Obviously the steady price advance of the last several months has been an example of a strongly trending market. In order to provide a statistical 'model' for the point when a market or stock can be said to begin trending strongly up or down, Wilder came up with a Directional Movement Index (DMI) indicator. The Dow 30 average's (INDU) daily chart below has the Directional Movement Index or DMI indicator 'applied' to it, with the DMI's 3 components of ADX, DMI plus and DMI minus which are labeled as DMI+ (or DI+) and DMI- (sometimes called just DI-). Most charting programs or sites will have the 'DMI' among their indicators:

1. ADX provides an indication of HOW MUCH directional movement (trend) is present in a market and provides a way to compare the trend in different markets. Sometimes a separate indicator called 'ADXR' rates the directional movement for a market on a scale of 0 to 100; however, we see this same scale on the right hand side of the ADX indicator below. For a major stock market index like SPX, an ADX reading above 40 shows a very strong trend. Volatile commodity markets can see ADX reach 70 or above. An ADX line below 20 is usually defined as a 'non-trending market.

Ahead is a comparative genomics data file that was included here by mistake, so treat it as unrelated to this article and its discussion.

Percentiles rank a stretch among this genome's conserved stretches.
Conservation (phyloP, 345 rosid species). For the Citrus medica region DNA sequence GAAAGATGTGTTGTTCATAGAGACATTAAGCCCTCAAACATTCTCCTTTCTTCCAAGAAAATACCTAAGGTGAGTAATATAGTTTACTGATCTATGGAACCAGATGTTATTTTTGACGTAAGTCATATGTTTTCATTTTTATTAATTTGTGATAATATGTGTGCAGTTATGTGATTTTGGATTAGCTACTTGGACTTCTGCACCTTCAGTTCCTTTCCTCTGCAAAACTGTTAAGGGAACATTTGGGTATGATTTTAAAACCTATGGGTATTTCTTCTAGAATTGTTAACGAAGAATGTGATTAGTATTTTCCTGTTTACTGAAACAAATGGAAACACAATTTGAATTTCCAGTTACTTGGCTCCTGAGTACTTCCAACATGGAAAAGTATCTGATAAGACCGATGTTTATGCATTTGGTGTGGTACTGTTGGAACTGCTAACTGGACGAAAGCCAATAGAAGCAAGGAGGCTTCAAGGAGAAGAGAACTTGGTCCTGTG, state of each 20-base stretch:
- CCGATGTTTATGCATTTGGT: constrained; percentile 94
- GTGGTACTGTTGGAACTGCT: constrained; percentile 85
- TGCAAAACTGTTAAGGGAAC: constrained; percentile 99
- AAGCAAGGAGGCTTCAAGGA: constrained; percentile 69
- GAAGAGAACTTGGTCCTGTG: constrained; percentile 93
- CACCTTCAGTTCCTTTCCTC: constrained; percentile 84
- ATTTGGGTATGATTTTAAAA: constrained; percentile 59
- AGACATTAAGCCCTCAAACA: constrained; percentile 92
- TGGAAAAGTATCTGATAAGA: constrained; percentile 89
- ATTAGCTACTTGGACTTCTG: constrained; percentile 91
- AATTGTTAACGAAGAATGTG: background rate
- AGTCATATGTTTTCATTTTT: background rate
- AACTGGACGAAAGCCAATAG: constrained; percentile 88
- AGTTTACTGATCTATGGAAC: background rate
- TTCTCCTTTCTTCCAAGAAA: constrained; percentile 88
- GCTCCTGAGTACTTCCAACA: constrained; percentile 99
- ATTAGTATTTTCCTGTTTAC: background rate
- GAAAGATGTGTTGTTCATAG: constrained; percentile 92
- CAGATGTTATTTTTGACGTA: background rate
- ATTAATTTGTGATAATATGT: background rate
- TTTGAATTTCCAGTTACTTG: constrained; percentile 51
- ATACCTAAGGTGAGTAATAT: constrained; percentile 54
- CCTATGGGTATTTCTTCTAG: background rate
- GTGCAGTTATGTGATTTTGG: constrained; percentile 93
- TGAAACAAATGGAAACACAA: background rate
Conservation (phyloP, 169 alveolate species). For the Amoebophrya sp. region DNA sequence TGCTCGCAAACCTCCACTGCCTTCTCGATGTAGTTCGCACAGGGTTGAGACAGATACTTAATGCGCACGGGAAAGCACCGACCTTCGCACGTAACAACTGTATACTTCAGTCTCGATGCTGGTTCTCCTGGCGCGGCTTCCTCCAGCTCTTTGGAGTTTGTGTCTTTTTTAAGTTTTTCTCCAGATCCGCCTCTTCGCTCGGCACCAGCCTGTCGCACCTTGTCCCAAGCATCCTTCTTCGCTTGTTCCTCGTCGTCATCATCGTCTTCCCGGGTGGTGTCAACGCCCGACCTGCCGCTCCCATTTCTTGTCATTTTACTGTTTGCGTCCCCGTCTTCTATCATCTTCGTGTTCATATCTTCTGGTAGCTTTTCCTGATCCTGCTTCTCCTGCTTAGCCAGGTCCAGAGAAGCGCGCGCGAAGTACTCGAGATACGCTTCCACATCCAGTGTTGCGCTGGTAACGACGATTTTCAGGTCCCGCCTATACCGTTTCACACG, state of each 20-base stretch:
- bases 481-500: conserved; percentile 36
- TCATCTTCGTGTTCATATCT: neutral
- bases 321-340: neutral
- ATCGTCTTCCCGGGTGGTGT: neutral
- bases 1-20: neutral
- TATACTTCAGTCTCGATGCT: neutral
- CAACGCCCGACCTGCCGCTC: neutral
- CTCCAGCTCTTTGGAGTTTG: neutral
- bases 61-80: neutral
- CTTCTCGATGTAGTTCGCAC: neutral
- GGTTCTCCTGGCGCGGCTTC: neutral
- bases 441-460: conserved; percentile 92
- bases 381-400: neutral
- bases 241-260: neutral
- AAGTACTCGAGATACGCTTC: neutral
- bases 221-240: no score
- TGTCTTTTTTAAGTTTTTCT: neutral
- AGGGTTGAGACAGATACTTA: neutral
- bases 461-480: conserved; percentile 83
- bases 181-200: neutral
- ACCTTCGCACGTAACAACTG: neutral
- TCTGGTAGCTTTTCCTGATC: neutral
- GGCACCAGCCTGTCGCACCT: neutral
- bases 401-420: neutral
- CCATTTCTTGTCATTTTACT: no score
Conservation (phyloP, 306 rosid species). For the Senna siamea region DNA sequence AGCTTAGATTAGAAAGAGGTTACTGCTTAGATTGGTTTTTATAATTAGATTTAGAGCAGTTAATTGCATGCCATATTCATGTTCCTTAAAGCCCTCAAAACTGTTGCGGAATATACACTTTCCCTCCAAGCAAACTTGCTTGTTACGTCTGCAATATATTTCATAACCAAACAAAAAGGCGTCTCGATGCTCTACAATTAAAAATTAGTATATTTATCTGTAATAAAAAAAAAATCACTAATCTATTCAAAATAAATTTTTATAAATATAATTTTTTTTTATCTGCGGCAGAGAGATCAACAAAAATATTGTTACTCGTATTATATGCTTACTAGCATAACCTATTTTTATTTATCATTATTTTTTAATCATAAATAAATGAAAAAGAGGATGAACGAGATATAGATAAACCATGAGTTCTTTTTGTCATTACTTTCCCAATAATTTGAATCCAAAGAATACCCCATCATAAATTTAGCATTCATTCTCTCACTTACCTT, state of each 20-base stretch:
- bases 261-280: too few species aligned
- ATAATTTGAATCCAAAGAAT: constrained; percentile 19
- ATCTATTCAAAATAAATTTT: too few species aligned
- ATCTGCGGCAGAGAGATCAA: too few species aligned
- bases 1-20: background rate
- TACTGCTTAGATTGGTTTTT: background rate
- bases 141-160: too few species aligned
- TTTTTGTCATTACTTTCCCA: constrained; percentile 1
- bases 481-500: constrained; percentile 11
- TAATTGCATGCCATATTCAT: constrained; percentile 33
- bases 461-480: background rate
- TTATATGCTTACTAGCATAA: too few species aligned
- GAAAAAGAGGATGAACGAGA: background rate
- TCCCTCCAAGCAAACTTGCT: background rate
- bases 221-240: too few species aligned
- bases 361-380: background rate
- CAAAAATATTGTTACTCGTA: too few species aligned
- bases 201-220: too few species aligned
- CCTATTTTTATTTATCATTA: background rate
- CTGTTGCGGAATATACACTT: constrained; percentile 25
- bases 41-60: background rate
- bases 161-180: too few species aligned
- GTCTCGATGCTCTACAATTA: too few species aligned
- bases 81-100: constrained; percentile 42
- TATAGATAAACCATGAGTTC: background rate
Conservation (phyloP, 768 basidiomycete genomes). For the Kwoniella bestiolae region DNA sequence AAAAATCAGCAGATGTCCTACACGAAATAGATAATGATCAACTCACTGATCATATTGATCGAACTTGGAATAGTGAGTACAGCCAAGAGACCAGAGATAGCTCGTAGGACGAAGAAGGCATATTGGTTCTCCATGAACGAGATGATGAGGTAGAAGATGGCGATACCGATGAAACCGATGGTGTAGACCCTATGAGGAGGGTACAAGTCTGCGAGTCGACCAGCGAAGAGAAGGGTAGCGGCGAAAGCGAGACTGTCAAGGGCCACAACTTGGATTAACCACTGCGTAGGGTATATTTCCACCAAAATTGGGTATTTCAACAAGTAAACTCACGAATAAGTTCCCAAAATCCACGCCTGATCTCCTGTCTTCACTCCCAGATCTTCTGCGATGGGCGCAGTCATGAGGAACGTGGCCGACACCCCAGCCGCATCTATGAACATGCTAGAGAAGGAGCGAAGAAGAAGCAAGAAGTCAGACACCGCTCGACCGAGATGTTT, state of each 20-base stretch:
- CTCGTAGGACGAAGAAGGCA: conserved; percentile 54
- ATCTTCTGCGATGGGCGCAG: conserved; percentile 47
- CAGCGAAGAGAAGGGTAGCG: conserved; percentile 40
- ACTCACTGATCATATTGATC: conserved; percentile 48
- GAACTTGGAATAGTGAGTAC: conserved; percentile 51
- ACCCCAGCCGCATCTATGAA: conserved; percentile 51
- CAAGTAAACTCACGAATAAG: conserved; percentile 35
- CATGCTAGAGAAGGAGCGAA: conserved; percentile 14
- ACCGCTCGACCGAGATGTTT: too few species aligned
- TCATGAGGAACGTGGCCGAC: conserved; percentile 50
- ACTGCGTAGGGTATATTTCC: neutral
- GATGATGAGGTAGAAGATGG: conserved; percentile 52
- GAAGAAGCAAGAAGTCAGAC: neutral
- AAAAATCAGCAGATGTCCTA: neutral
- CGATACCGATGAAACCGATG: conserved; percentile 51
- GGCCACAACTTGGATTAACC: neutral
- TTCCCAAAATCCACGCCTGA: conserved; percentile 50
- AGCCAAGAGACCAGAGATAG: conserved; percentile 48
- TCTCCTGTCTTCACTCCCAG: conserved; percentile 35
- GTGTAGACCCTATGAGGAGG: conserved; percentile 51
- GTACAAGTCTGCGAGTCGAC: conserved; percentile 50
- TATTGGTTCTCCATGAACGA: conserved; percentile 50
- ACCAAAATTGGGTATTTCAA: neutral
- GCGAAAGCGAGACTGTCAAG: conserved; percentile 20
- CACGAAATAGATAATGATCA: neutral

2. DMI plus or DMI+ is a measure of positive or upward movement.
3. DMI minus or DMI- measures downward movement and its intensity.

The rising ADX line seen above, as suggested by the dashed (black) up trendline from August until its recent (late-November) downturn, is simply a mathematical way of showing a strong uptrend; the same is seen in the rising price trendline that connects the various reaction lows of INDU and seen above the DMI indicator. When the ADX line turns DOWN (as seen above) for a period of a few days to a couple of weeks, it is showing a trend that is the process of eroding on an intermediate-term basis.

To generate a buy or sell 'signal' of a certain 'threshold' trend strength, the DMI+ line must cross ABOVE the DMI- line or vice-versa; the DMI+ line crosses BELOW the DMI- line. This can happen for just brief periods such as occurred around mid-August, only to see the DMI+ line flip back above the DMI- line.

The recent sideways trends in DMI+ and DMI- also as seen above are suggesting the same thing as the recent downtrend in ADX except that the sideways movement is showing us that there is not yet enough of a price decline for DMI+ to cross BELOW DMI- and generate a sell 'signal'. The value of such a study or indicator is that it gives you some confirmation of a trend direction of sufficient intensity to provide some technical 'confirmation' that the trend has shifted in the favor of a trade you've already entered or are thinking of entering; or of course, the DMI+/DMI- crossover direction might warn you off from or OUT of a trade you're already in.